This resource emphasizes using effective mathematics to promote understanding-while encouraging understanding to provide a sound basis for skill development. This resource also focuses on the goal of ensuring better learning retention. In a user-friendly format, presenting language consistent with the language used to teach children, the authors of this resource stress that when mathematical information is connected to what students already know about mathematics, it is easier for them to learn and recall. To that end they present the development of mathematical content based on a small number of easy-to-understand and easy-to-teach "big ideas."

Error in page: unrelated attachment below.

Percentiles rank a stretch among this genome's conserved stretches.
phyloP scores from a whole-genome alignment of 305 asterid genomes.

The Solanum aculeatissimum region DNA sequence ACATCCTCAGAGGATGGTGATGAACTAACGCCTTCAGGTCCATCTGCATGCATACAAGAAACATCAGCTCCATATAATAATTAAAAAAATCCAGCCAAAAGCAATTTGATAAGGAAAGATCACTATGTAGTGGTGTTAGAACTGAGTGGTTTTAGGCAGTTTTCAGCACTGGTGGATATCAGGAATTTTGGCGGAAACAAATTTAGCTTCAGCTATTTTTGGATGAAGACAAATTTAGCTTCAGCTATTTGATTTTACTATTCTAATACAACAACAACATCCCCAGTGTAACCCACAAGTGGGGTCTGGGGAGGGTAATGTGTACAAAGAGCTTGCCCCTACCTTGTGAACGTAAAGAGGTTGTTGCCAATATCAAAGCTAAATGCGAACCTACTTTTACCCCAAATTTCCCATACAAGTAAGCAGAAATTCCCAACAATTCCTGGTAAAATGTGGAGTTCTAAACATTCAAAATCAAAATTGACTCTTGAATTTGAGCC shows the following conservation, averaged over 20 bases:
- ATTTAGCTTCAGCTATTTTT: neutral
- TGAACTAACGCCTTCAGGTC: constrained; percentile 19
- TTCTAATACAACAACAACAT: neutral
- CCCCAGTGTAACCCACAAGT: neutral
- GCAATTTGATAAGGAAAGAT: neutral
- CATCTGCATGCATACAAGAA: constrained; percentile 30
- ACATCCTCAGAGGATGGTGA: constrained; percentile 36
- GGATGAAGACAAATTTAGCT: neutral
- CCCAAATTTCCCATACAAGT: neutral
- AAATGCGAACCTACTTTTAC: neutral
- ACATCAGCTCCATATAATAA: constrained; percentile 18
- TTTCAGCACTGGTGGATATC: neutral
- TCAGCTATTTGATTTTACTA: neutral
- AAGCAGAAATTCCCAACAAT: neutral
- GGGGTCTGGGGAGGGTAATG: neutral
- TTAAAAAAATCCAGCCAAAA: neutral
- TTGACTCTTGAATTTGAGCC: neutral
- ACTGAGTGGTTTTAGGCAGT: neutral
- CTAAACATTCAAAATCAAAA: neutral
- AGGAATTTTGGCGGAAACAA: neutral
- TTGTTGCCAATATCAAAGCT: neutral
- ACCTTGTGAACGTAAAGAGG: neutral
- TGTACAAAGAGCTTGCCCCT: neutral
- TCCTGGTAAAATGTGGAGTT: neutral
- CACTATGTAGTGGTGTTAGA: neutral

Relevant and useful information related to conceptualizing and practicing specific math skills. Beginning teachers often fall 'victim' to using published materials 'as is' and this book provides repeated examples of how teachers can adjust the materials that are provided to them by district-selected curricula. -Rebecca Swanson Gehrke, Professor, Arizona State University, Tempe, AZ